Science & Medicine

December 18 Jeremy Redux: The good hematologist.


What makes a good hematologist?


I would think we would all agree we are looking for a hematologist who will provide us with the best opportunity to live the longest period of time with our diseases. Most of us are going to spend a great deal of time with these folks. I have been going to Stanford now for twenty-five years and my relationship with Dr. Schrier has evolved. I have friends I do not know twenty-five years. Nor have I been able to remain in a relationship with anyone that long. Nor is this a simple question to answer.

From the first Witch Doctor to today’s physicians we continue finding ourselves placing our doctors on pedestals. Treating them as if they have all mighty powers to heal us as if we should bow to their commands.  This makes having a good relationship with another human next to impossible because we have placed them above us. Its something to think about because how you view yourself as the patient and what your role is will reflect on the type of hematologist you may wind up with.

The hematologist that I feel is best for me may be different than the type of hematologist you want advising you. The risk of course when we are the patient and blindly follow or trust a Doctors advice in the MPN World can lead to a premature death.

One of the early challenges for the newly diagnosed MPN Patients is most start off day one having never heard of the disease previously. This starts the patient off at a severe disadvantage, forcing them to rely heavily on the experience of the hematologist they are meeting with little to add. This plays right in to the psychological aspect of the Doctor taking the dominant role in the relationship, which is not healthy.

When I was first diagnosed it was by a local hematologist and my local physicians both with their own one-man practice.  I would have stayed with the hematologist even though I could not stand the way he treated me. My uncle called someone he knew in  the Hutch Center in Seattle and they referred me to  Dr. Schrier at the Stanford Hematology Clinic. At the time Dr. Schrier was the Chief of Hematology at Stanford so I assumed I was in good hands and never even thought of getting a second opinion. They must BE capable of having real and meaningful conversations with me and be willing to listen to me in return. A good hematologist thinks about how they should phrase their comments based on the personality of the patient and work with wide variety of personality traits.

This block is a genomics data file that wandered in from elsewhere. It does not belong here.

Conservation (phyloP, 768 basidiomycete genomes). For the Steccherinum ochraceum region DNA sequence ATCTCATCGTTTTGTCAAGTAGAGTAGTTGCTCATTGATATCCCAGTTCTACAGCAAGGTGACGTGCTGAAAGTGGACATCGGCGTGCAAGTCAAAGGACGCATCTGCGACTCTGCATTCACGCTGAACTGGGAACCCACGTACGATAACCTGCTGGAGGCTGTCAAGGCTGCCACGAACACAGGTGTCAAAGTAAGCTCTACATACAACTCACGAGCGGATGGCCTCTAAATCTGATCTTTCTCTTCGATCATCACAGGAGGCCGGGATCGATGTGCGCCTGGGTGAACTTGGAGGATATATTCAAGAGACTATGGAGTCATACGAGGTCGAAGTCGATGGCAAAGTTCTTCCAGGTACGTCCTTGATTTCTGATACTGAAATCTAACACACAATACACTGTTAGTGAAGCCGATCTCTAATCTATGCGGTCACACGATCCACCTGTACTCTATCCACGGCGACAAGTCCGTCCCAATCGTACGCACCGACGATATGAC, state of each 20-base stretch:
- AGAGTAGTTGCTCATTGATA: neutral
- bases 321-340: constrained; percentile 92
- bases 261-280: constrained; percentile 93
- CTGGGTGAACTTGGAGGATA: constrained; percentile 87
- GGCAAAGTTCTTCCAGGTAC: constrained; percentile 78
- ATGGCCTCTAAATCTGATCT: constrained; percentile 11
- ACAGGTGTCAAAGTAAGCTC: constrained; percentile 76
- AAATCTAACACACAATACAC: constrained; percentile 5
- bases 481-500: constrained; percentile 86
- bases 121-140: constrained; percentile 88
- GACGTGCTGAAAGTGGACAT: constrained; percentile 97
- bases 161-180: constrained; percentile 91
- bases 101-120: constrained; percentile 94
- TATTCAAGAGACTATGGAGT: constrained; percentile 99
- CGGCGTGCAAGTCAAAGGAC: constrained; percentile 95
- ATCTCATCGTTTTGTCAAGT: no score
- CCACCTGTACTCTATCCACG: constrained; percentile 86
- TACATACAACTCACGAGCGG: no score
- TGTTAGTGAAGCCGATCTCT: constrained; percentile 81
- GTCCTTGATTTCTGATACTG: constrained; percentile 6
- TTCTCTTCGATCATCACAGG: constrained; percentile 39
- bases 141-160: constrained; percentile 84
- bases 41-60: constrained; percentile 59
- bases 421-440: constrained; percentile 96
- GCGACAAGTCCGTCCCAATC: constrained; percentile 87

Good hematologists must be able to draw out the type of information he needs when dealing with his patients. Doctors Richard Silver and Ruben Mesa are for me excellent examples of Hematologists that understand the importance of having strong relationship with their patients. From a generation perspective you could not find two hematologists on more opposite ends. Yet they both exemplify the highest standard in patient care. I have never felt rushed by either of these Doctors.

Dr. Silver more than any other hematologist redefined for me the role of the patient in the process. He explained that as patient it is as much my responsibility to be on top of my disease as it is the doctors. I should never be afraid to challenge him or anyone else about treatments. He added that the more educated and involved I am with the entire process the more involved the hematologists will be.

Dr. Mesa has spent a lot of time with me making quality of life an important aspect of treating MPN patients. His compassion and support for me as well as his compassionate understanding that ultimately all major decisions are mine and mine alone is immensely helpful to me.

A good hematologist also demonstrates patient awareness. As we all know from our recent discussions depression is a big issue with our MPN’s. A good hematologist will look for the warning signs and ask the right questions that lead to a fruitful discussion on the subject.

Defining what a good hematologist is will vary from patient to patient. I do think it’s important to remember that a good hematologist also requires a good patient. A patient who’s willing to push the hematologist along to make sure the right questions are being asked.

Take me back to the Contents

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